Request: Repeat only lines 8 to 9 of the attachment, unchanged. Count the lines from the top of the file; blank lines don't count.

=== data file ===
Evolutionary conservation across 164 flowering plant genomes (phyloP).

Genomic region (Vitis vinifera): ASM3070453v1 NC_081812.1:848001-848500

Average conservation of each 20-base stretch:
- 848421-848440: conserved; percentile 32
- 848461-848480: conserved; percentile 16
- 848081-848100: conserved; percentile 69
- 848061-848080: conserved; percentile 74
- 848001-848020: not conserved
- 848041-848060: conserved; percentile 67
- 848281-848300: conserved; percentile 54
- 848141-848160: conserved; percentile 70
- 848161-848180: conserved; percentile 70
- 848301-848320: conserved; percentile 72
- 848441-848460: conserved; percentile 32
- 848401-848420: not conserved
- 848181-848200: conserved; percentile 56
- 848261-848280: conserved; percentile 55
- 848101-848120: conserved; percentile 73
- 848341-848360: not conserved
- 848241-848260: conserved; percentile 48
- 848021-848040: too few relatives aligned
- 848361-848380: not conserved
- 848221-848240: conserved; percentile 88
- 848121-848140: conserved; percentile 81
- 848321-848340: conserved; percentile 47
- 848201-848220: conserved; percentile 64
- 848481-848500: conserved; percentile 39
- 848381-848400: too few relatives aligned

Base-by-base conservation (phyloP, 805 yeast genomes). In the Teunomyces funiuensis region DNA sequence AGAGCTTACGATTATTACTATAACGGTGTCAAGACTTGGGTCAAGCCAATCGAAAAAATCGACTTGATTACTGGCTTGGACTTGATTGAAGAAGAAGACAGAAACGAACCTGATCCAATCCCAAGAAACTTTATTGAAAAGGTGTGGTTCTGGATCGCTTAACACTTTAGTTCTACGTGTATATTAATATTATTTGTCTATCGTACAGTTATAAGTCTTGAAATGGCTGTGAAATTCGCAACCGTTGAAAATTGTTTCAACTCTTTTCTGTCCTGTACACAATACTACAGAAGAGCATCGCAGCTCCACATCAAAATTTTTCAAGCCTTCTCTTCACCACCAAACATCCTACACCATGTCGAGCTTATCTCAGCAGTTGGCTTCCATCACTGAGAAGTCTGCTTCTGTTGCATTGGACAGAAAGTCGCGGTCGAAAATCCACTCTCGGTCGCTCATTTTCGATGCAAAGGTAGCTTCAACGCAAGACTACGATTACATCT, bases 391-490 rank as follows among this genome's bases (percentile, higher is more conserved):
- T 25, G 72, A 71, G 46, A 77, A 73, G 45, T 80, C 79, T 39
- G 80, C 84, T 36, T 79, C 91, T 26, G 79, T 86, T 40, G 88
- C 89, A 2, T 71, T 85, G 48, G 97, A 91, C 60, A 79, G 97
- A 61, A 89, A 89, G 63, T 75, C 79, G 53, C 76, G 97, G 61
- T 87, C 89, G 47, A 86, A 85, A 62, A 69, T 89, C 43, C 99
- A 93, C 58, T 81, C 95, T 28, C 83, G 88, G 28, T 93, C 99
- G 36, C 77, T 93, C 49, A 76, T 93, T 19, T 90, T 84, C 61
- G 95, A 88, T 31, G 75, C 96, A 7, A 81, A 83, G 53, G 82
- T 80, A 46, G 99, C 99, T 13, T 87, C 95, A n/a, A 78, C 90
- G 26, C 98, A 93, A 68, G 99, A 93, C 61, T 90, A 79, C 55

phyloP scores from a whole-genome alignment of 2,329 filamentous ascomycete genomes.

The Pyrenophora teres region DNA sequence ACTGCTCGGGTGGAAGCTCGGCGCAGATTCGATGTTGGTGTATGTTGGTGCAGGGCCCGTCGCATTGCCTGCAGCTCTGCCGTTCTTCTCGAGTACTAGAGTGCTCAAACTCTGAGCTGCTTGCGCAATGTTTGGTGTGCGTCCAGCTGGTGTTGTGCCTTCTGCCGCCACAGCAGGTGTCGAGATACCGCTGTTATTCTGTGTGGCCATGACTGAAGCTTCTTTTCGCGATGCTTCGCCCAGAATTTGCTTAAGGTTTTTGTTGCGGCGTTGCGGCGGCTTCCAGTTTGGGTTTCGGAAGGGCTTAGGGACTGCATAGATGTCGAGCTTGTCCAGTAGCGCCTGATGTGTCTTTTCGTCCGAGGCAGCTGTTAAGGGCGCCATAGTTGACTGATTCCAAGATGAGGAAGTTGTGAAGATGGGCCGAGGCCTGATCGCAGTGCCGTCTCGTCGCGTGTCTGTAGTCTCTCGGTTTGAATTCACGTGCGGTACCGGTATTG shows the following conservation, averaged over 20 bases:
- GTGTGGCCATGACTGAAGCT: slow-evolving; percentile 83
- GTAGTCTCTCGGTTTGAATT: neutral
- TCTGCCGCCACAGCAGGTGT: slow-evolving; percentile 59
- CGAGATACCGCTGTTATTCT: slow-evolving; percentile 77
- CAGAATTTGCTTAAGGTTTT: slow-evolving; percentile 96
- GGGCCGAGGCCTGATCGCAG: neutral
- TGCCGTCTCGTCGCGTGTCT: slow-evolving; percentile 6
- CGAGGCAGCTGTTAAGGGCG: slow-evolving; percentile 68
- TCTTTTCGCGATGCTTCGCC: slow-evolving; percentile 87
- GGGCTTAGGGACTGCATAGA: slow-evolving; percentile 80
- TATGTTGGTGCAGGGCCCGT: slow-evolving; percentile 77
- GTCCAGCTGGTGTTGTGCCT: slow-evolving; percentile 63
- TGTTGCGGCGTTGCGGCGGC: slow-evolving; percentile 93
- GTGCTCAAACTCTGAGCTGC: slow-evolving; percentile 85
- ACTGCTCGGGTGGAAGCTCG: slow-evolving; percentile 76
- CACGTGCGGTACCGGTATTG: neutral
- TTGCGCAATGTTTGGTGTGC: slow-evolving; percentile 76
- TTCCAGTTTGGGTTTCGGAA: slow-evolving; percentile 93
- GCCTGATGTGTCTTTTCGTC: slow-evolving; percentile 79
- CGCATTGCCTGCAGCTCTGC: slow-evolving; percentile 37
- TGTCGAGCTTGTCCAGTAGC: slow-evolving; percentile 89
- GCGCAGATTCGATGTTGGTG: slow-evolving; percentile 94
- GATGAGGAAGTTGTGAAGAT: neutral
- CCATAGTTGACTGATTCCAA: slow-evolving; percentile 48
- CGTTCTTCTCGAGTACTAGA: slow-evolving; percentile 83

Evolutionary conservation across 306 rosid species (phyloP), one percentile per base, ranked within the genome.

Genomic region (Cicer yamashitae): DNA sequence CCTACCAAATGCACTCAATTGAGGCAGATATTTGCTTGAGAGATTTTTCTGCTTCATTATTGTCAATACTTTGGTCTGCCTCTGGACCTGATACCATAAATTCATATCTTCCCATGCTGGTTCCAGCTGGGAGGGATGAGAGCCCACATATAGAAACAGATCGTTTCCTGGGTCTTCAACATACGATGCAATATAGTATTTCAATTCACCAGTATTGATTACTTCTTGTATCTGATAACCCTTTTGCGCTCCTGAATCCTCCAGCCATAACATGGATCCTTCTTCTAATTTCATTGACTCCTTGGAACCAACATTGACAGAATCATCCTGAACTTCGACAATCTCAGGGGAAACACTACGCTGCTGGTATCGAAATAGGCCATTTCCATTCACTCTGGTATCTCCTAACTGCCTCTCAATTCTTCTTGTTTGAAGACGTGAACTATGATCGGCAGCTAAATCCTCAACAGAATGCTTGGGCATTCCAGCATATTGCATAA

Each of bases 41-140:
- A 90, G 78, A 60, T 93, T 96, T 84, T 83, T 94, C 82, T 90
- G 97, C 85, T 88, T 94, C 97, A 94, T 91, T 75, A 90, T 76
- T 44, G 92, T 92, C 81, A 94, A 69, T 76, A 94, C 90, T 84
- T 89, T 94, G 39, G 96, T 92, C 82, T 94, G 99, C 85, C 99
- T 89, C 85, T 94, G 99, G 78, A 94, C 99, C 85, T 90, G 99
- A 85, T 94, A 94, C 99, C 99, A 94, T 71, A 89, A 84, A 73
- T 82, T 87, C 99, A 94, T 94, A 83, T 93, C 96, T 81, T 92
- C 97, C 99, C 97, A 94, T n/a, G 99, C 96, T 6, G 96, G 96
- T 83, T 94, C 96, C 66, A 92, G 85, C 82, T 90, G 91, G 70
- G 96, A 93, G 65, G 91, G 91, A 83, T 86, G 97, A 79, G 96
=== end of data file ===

- 848001-848020: not conserved
- 848041-848060: conserved; percentile 67